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Residential Rental Properties: The Duties of a Landlord

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Driving around town, it is readily apparent that more and more seniors are renting their homes.  Property owners are marketing brand new apartments to those 55 years of age and older.  It is important for tenants to know their rights. 

In the State of Ohio, Landlords must follow a statute commonly known as the Landlord-Tenant Act.  The Act generally governs rental agreements and leases of residential premises in Ohio and was created for the purpose of providing tenants with greater rights.

Any landlord who is a party to a rental agreement in Ohio shall do all of the following:

Landlord Tenant Law - Lawyer Ohio
(1) Comply with the requirements of all applicable building, housing, health, and safety codes that materially affect health and safety.  Landlords are presumed to know these codes.  If code regulations change after the construction of the rental property, courts will generally look to see whether the property is a nuisance or is a risk to the tenant.
 
(2) Make all repairs and do whatever is reasonably necessary to keep the rental property in a fit and habitable condition.  Provided that a landlord is aware of a defect in the rental property, courts have held that they are liable for injuries sustained as a direct result of the defect. 
 
(3) Keep all common areas of the rental property in a safe and sanitary condition.  Common areas include those portions used by several tenants to access their respective units including stairs, hallways, driveways, porches, and entrances. 
 
(4) Maintain in good and safe working order and condition all electrical, plumbing, sanitary, heating, ventilating, and air conditioning fixtures and appliances supplied or required to be supplied by the landlord.  The statute does not require the landlord to supply major household appliances like a refrigerator or stove.  However, if landlord does supply these household appliances, then he must maintain them.
 
(5) When the landlord is a party to any rental agreements that cover four or more dwelling units in the same structure, he must provide and maintain appropriate receptacles for the removal of ashes, garbage, rubbish, and other waste and arrange for their removal.
 
(6) Supply running water, reasonable amounts of hot water, and reasonable heat at all times.  This does not mean, however, that the landlord must pay for the water, natural gas, or electric consumed by the tenant.  Many lease agreements legally require the tenant to pay for their own utilities.  As long as the lease agreement is clear, courts will uphold a contractual agreement whereby the tenant pays their own utilities.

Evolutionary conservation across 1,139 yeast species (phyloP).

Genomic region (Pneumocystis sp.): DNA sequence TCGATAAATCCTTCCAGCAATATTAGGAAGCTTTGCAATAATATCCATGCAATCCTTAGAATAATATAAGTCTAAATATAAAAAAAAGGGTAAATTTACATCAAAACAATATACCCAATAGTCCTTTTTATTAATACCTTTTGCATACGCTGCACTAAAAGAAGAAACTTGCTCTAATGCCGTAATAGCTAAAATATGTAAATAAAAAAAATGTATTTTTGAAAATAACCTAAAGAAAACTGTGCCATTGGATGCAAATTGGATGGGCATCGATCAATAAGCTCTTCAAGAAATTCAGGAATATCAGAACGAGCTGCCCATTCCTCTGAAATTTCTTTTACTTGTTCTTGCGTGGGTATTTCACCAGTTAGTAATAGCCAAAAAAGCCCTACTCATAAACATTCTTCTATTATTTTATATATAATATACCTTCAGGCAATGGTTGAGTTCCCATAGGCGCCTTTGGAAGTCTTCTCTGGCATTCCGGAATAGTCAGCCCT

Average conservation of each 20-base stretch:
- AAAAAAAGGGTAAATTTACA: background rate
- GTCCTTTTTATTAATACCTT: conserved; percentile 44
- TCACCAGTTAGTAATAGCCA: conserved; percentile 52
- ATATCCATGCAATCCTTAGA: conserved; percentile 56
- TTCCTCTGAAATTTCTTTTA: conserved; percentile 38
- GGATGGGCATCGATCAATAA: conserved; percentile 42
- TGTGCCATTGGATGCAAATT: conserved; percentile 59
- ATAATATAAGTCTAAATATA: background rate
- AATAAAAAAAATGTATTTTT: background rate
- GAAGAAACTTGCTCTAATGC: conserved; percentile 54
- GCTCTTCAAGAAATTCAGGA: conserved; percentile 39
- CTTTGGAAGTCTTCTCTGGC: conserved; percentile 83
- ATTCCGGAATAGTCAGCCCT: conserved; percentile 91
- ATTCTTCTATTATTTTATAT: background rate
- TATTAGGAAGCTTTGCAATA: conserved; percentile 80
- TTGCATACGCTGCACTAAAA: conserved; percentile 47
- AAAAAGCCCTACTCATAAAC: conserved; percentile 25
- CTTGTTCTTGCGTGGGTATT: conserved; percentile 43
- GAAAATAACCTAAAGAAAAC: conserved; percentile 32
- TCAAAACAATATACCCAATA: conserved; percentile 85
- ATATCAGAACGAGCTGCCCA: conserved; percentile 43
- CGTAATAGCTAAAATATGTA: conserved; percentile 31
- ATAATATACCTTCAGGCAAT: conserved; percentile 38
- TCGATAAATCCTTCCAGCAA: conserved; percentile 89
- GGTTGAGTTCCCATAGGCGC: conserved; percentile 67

(7) Not abuse the right to enter into the rental property to inspect and make ordinary and necessary repairs. Except in the case of emergency, the landlord may enter the rental property only at reasonable times and must give the tenant reasonable notice. Twenty-four hours is presumed to be a reasonable notice.  If a landlord engages in unreasonable or unlawful entries to the rental property, the tenant may terminate the rental agreement or recover actual damages resulting from the entry, obtain injunctive relief from a court to prevent the recurrence of the landlord’s conduct, and obtain a judgment for reasonable attorney's fees.
 
(8) Evict tenants if the landlord has reasonable cause to believe that the tenant, any person in the tenant's household, or any person in the rental property has engaged in criminal drug activity.  This includes the use, sale, or possession of illegal drugs.  The landlord is required to proceed with an eviction regardless of whether the tenant or other person has been charged with, has pleaded guilty to, or has been convicted of the drug offense.
 
The Landlord-Tenant Act in Ohio sets forth the bare minimum requirements for landlords. Of course, a lease agreement may set forth additional contractual duties and obligations provided they are not contrary to Ohio law. 

If you have questions for a real estate attorney regarding your lease agreement, contact the law firm of Laribee & Hertrick, LLP to provide guidance and assist you.
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This article is intended to provide general information about the law. It is not intended to give legal advice.  Readers are urged to seek advice from an attorney regarding their specific issues and rights. To contact an attorney at Laribee & Hertrick, LLP, request more information about our legal services now!
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